I May be Addicted to Sausage Rolls


This is not a sausage roll. It is a Full English Breakfast. There is a sausage, however.

I know, right? as the kids say.

Sausage rolls–for the uninitiated, for the sausage roll virgins amongst you–are these odd take-away foods that are ubiquitous in England. You can get one at Tesco’s or the village baker or almost anywhere.  A sausage rolled up with pastry. Simple enough. The real skill comes in the sort of pastry.  I had a hot one today from a place called Burn the Bread and the pastry was flaky and light and perfect. Others have not been quite so comestible, but I et them anyway.

And I may have to have one more from Burn tomorrow.

Aside from that confession, friends, I am here to report that the Goddess Conference has well and truly begun.  Kick-off ceremonies this morning featured the mayor of Glastonbury’s warm welcome and a gift of flowers for Conference founder Kathy Jones.

Everyone was beautiful in their flowing clothes and enormous orange flower crowns. I felt quite dowdy in my travel clothes. I’ll get dolled up for the Lammas ritual tomorrow, I suppose. But I am not one for “Goddess attire” unless there’s a reason. I prefer to be comfortable and warm or dry or cool, depending on the weather.

Which has been quite changeable here. Rainy and cool, then muggy, then rainy and cool again. Now it is sunny and cool and I really should be going down for the first main ritual but I am skiving off and catching up on writing and correspondence and…well, resting. I’ve been travelling (which includes a lot of walking) for almost two weeks and my feet were ready for a break. As were my legs, my back and my stiff shoulders.  

Perhaps I’ll schedule a massage for Thursday, my next free-ish day.

I am somewhat dehydrated–not drinking nearly enough plain water and drinking too much tea. So I’m remedying that today, too, by keeping my little Buxton water bottle refilled.

Tomorrow, the workshops begin. I scoped out the room where I’ll be doing mine on Saturday. It’s very nice. A few people have signed up for it, so I may have enough handouts to hand out.

My b&b (which does not run to the delicious breakfast seen above, by the way) overlooks the Chalice Well gardens and the Red Spring. I went in briefly yesterday to scatter some ashes–don’t tell–and am trying to decide if I want to go back for a lengthy visit.

I’ll let you know.

And so the mists parted and she arrived in Avalon


Yes, that is rain on the window. Bristol weather has never been kind to me and this time is no exception. Pouring rain as I tried to comprehend the “it’s so easy” bus schedule. The handy-dandy rain poncho was close at hand, however, so I put it on and looked for TF. Found it–a covered shelter–and waited with a half dozen others for the 376.

It was a bit time-crunched today–unlike most of my trip so far. The B&B wanted me here between 12 and 2, otherwise I’d have to wait until 4. So I was happy when the road repairs in Bristol gave way to the winding A road that comes up to Glastonbury.

We made pretty good time, even when we changed drivers in Wells.  Here’s Wells Cathedral from the window of the bus.


That’s leftover Bristol rain on the window.

I’ve been to Glastonbury three times now and I was glad to have my thinking cap on when we turned into the High Street. Instead of getting off mid-way down the street and having to walk back uphill to get to my B&B, I popped out of the bus at its first stop at the corner and went on my way.

The B&B is a little farther away than I’d like but it’s on the site of Dion Fortune’s house and temple and it overlooks the Chalice Well. When I came in today (both times) there were people in the walkway up to the Tor, filling their bottles from the White Spring.

As is inevitable with such things, I went to a potluck today with the worker bees and organizers of the conference. I stopped by the former Truckle of Cheese and got cole slaw and three bean salad to bring with me and then kept asking until I got to the Goddess Hall. On the way, I also found the botanica where I have an interview this week to talk hoodoo.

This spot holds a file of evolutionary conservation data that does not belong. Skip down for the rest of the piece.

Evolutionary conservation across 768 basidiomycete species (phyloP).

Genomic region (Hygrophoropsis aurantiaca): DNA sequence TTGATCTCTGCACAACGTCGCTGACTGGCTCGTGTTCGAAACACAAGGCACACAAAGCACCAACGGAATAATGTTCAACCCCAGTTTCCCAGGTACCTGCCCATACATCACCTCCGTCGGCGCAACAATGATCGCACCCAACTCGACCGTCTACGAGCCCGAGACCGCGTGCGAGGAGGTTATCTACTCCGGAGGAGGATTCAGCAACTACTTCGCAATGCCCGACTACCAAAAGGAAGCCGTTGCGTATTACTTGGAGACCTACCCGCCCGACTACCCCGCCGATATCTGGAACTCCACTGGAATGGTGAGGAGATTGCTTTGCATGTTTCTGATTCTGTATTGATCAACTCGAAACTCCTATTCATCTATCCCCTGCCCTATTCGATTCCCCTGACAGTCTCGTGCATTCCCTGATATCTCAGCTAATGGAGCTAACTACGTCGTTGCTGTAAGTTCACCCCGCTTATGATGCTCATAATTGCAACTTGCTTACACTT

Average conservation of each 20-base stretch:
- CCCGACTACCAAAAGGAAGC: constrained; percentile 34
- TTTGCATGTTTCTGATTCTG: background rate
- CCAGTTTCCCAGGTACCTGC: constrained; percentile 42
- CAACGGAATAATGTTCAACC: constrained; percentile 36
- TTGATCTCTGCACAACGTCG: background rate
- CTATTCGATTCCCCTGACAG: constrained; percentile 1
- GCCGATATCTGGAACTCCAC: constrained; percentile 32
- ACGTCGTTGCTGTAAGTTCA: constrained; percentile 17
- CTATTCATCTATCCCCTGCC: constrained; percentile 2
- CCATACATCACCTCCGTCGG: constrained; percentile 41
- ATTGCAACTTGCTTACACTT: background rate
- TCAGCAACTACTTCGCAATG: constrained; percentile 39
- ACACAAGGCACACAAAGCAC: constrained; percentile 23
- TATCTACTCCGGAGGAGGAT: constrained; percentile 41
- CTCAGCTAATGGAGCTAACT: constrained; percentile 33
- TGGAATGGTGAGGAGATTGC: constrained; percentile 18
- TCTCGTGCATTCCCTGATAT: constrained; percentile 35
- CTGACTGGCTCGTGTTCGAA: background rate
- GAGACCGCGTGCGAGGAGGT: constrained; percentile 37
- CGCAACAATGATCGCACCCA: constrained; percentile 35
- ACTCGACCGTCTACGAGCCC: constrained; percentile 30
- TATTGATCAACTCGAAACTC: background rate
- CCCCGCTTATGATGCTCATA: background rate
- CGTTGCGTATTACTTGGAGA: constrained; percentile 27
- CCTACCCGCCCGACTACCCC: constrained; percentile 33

I met some good folks almost immediately and sat with a girl named Sophie who had been roasting potatoes for the potluck all afternoon.  We laughed and ate delicious food. I finished up with some Victoria sponge cake. Yes, I did. Then climbed the hill back to the B&B.

I ran into my friend Helen who is in town until Weds, conferencing while her family is in London. It’s always funny when you see someone from home when you’re so far away. She had just been to the Tor and was heading back to the High Street.

I am sad about Truckle of Cheese because it was a good name and the people at the counter were old locals. Now it’s called “Artisan” and it has almost no personality at all.  Proving once again that Glastonbury and Asheville should be sister cities. That’s exactly the shallow “progress” Asheville loves.

Border Reivers and Hadrian’s Wall


I spent most of the day researching the border reivers and writing about what I’m learning. Yes, like school. Only no grades. There will be a paper at the end but again–no grades.

Carlisle is a pretty town there in the city center. Lots of old building stock, plenty of shops. They have done that very smart thing of closing off some streets to traffic so there’s a lot of wandering around and plenty of places to sit and think. Or drink coffee. Or eat ice cream.

Tullie House is a sweet interactive museum with a bright and helpful staff. In addition to the museum, there’s a tidy gallery which is currently featuring an exhibit of George Howard. I was the only person there so I spent good time peering at sketches and watercolors. I even sat for a while, pondering his drawings for a children’s songbook.

Funny the local reaction to the border reivers. There is a sense of almost pride in how totally badass they were but there is also this feeling that they were gangsters and reprobates and, well, good riddance to bad rubbish. I picked up Alastair Moffat’s book on the reivers and what I’ve checked out is quite readable.

I wandered up to the castle and considered going all the way to Hadrian’s Wall but it was hot and that wasn’t about reivers.

Carlisle 031

Tomorrow I take the train to Coventry and will–gratefully!–be picked up by Gary and Maranda and taken to their house in Stockton. Maranda’s assures me she has a washer and I can do a bit of laundry. That may be self-preservation on her part. I’ve been washing socks as I go and even did a pair of pants a couple of days ago. But a nice laundry done will make my arrival in Glastonbury on Monday a bit more pleasant for all concerned.

I settle into G’bury for a week. That will be very pleasant indeed.

meanwhile, north carolina needs to recall the general assembly

Honestly, I am trying to avoid thinking of the mess my home state is in as I travel in Britain. But Facebook won’t let me avoid the inanity that seems to leak from the state house, like cloudy urine from a cracked chamber pot.